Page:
When the setup is ready, the fun part of casting the bait begins. The adventure of catching bass is attractive to all anglers and when they know that a big catch is coming up, the thrill of the sport increases. Using this presentation for bass makes your fishing adventures end in big catches and that adds to the adrenaline rush!
Various Methods of Dropshot for Bass
You might think that since you have set up the rig, all it needs to do now is sink into the water and a big fish will come in. The presentation, or way of using the dropshot is an integral part in bass fishing and there are various strategies, or presentation techniques to improve your fishing style.
Current Fishing Dropshot
If you are bass fishing in a lake with a heavy current, the setup will be effective if you use a heavier sinker so that it can take the current strength and stay in one place. A regular weight can move around in water if the current is heavy.
Once you have the correct weight attached at the end of the line, the current does most of the work. As the weight sinks to the bottom, the worm or fish-shaped lure will wiggle in water like a live creature and that makes the bass come in fast.
Bass hide in plantation covers, and this kind of setup can make its way into the water if you use a spinning rod and reel. The vertical drop of this gear makes it easier to drag the weight along until it stops due to an obstruction. At this point, shake the line so that the lure creates a commotion.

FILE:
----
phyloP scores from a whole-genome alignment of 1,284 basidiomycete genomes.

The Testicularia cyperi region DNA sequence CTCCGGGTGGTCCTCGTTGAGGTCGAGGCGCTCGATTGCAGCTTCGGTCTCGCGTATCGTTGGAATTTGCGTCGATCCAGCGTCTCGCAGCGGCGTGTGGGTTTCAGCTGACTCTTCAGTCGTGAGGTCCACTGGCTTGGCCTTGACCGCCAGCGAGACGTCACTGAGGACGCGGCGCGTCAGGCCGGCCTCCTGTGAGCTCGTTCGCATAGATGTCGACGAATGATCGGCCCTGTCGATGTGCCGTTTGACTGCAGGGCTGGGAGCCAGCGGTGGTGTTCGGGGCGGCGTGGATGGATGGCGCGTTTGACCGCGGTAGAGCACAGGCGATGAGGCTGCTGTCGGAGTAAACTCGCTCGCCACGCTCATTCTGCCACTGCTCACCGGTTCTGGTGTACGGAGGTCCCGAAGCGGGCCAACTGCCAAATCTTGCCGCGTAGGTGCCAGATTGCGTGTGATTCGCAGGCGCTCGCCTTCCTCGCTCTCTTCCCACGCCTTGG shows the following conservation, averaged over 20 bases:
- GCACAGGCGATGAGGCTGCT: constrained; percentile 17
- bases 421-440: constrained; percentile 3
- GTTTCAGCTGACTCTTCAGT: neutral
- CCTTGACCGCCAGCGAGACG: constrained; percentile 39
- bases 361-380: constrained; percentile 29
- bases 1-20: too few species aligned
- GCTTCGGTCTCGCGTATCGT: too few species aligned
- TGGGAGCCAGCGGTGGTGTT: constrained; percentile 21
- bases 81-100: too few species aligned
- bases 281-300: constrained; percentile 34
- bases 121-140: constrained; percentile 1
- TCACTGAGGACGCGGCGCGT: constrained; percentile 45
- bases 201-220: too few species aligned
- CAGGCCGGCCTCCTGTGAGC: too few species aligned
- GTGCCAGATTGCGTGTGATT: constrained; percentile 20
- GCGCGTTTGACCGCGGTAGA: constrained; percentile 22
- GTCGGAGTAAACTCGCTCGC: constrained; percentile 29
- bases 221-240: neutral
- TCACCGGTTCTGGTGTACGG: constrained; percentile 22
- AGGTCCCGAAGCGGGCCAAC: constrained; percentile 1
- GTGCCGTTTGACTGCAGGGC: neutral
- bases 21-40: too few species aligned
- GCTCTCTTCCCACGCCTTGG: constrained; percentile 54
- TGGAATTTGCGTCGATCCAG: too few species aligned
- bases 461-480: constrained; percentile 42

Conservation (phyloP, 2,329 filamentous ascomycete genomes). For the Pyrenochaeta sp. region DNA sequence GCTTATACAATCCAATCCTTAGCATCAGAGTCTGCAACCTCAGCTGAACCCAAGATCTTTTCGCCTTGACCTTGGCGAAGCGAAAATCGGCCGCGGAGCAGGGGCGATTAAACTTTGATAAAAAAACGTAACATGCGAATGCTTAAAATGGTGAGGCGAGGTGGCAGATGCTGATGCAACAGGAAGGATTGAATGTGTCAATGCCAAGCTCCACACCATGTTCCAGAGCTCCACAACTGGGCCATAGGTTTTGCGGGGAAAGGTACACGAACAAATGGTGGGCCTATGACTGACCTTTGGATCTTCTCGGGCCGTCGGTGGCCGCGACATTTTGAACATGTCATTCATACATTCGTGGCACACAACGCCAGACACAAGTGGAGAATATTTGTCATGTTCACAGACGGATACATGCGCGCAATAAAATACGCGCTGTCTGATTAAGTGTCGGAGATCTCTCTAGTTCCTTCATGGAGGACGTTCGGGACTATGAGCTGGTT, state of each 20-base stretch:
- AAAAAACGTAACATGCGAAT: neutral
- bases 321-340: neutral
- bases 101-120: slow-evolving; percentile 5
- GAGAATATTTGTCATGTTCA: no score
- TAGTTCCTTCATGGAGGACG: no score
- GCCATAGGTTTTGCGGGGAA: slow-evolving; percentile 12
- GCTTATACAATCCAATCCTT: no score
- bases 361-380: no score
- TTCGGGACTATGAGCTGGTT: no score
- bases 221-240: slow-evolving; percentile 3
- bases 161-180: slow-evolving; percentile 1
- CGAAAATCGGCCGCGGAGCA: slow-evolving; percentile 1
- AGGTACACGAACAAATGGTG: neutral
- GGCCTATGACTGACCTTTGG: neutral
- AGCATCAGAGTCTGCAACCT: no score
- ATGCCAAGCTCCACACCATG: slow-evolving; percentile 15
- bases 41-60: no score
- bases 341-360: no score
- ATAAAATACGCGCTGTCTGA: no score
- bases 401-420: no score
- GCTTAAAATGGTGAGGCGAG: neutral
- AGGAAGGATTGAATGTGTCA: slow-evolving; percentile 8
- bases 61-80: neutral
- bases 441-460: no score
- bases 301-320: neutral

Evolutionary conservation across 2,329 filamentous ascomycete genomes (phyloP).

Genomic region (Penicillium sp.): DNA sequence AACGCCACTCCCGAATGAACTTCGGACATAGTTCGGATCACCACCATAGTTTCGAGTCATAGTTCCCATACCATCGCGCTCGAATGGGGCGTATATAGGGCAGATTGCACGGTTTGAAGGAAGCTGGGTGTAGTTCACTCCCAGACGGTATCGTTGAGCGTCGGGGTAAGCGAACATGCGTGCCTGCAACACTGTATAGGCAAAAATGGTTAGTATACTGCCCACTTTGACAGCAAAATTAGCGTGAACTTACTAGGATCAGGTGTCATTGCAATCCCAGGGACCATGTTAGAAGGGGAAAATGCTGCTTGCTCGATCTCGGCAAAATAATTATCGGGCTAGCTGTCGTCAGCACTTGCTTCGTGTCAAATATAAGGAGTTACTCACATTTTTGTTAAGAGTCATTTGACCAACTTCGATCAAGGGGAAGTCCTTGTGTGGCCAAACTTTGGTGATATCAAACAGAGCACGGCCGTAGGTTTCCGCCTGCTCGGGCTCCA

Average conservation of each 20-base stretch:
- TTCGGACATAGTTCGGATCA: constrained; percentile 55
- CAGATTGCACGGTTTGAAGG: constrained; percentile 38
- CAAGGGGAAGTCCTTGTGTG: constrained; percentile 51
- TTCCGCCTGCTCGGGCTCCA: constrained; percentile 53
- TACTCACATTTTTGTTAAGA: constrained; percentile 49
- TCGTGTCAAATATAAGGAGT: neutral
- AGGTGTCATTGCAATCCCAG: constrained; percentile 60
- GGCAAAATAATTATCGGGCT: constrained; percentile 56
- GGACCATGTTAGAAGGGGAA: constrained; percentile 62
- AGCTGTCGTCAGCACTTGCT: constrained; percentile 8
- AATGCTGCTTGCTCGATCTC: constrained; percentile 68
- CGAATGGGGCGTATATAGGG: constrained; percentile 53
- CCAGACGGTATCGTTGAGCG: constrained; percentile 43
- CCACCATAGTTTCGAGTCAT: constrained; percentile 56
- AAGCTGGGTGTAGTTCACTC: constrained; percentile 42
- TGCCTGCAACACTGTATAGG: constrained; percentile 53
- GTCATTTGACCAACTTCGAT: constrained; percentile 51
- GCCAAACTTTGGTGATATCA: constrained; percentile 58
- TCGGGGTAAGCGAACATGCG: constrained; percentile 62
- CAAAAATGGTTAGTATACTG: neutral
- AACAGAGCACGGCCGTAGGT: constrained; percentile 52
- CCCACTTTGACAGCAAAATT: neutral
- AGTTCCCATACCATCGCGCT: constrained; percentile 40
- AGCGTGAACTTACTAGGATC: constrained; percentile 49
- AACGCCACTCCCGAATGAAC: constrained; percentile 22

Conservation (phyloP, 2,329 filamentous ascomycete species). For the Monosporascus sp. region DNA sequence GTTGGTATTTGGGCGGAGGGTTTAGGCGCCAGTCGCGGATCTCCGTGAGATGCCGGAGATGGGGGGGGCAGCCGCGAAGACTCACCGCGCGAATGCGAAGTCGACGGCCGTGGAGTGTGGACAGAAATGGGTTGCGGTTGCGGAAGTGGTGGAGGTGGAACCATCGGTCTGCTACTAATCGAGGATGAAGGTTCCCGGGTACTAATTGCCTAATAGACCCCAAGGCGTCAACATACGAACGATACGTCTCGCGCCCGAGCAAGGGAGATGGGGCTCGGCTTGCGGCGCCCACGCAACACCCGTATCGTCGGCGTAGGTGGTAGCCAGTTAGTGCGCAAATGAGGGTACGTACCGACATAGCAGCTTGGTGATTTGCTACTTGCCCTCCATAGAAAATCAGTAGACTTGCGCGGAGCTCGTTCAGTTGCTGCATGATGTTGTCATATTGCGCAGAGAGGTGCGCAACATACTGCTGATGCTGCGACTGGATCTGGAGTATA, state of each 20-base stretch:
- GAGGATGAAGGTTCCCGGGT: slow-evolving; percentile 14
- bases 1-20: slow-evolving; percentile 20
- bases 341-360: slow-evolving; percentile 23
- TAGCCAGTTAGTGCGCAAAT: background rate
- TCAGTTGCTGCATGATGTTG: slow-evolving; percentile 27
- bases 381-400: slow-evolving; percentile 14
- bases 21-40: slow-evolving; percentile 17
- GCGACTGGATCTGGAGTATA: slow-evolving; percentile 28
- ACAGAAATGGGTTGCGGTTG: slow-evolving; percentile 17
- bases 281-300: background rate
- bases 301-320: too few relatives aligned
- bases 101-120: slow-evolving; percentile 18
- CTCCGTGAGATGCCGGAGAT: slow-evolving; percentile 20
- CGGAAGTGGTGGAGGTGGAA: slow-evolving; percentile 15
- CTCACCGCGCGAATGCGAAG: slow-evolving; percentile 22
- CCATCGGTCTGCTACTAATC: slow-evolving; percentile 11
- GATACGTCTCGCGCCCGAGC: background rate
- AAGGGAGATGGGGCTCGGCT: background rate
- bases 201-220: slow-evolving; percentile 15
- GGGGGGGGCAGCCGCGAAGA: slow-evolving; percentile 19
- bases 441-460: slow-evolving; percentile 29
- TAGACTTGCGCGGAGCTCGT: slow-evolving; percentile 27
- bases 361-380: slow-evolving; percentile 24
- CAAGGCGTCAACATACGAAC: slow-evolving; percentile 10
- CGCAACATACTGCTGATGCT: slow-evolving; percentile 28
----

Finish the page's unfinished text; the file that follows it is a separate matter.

Dead-sticking and Dragging
If you know where the bass is present in the lake, you can try dead-sticking the rig, which involves sinking the weight, then giving it a jump with a slow retrieval. Gradually, the lure will be moving slightly up and down and then forward. If the bass is around, you will not have a lot of time between casts because of the fast catches!
Dragging is as simple as it sounds. Let the weight drag along the bottom of the lake, and the lure moves as if it is swimming forward. This technique works for bass in all kinds of waters. If you use a lure that creates sound or has a smell, it will work faster.
Anglers who want to learn how to fish a dropshot for bass can do it in easy ways and get big results. You need the correct gear, line, and lures for using this rig. However, the technique of fishing also adds to the efficiency of this setup.